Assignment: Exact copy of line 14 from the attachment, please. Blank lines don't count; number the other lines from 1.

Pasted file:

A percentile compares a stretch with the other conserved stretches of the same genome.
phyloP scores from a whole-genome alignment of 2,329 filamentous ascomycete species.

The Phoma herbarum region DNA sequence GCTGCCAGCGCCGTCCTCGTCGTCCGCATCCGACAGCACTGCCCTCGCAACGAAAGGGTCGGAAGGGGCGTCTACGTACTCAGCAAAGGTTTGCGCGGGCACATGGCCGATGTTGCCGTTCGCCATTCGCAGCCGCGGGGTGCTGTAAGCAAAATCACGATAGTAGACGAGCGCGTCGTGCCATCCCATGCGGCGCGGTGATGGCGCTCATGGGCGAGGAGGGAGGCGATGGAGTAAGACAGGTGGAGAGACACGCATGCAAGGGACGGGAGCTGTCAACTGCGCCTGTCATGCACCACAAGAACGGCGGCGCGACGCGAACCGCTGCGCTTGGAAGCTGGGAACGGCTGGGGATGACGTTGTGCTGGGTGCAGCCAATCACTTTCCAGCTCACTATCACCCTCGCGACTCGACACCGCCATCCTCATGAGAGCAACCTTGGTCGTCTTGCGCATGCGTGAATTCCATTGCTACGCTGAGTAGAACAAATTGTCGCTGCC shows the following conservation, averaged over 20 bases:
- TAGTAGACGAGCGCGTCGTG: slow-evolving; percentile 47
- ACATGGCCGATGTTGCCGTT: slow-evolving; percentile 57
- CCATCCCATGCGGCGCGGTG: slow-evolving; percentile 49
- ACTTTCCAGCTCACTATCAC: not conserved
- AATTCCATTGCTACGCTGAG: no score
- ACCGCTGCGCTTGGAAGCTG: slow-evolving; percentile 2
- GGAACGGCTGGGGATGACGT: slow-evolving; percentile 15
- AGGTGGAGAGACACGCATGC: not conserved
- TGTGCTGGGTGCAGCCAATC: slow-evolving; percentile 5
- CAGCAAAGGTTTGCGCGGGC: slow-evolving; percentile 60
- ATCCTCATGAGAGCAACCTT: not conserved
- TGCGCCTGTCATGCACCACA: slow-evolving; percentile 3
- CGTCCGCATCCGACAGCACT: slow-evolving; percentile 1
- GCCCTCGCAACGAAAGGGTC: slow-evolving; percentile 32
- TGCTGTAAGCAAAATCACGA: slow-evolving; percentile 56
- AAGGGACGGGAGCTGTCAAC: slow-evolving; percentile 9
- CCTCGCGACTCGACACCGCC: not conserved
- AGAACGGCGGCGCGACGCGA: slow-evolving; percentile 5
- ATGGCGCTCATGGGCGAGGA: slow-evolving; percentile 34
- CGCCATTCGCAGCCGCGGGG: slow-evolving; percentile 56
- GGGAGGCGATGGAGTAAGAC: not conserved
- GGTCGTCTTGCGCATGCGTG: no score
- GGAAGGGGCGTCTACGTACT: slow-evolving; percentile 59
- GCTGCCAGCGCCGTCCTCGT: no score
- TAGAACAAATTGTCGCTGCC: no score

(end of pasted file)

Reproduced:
- ATCCTCATGAGAGCAACCTT: not conserved